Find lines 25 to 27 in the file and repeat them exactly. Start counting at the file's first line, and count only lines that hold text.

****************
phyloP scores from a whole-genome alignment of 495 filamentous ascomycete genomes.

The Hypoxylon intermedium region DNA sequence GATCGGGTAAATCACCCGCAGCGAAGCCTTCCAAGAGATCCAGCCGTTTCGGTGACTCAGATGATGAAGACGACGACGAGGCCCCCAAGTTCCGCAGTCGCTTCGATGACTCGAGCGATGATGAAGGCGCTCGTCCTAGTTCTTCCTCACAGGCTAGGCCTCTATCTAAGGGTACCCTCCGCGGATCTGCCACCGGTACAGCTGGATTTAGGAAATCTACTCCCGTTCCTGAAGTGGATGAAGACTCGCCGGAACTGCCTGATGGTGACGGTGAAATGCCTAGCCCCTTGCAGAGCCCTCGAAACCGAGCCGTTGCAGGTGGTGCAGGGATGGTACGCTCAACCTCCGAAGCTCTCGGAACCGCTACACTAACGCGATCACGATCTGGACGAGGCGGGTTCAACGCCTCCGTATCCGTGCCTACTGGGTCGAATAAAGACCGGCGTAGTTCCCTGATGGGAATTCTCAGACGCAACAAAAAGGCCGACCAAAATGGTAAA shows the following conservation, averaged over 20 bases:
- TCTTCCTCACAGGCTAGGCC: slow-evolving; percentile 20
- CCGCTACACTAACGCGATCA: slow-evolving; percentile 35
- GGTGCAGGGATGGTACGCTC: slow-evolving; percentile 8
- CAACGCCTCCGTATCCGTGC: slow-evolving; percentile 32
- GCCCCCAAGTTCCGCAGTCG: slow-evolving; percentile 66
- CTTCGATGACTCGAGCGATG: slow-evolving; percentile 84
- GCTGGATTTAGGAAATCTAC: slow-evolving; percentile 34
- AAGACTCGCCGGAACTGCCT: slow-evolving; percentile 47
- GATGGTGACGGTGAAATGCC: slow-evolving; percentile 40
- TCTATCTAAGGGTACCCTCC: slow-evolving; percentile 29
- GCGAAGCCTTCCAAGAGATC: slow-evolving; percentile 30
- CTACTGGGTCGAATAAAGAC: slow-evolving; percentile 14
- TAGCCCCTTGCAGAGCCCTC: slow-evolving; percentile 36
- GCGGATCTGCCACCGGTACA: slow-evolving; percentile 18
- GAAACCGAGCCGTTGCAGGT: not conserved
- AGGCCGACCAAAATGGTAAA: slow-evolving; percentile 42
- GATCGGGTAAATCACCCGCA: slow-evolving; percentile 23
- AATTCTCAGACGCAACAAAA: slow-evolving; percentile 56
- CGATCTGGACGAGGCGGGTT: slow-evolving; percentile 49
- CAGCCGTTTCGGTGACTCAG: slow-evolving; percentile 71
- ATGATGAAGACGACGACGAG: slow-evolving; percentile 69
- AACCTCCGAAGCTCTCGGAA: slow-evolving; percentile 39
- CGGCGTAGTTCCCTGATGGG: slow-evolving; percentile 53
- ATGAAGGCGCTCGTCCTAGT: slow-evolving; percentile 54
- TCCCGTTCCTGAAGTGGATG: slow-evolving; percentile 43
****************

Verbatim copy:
- CGGCGTAGTTCCCTGATGGG: slow-evolving; percentile 53
- ATGAAGGCGCTCGTCCTAGT: slow-evolving; percentile 54
- TCCCGTTCCTGAAGTGGATG: slow-evolving; percentile 43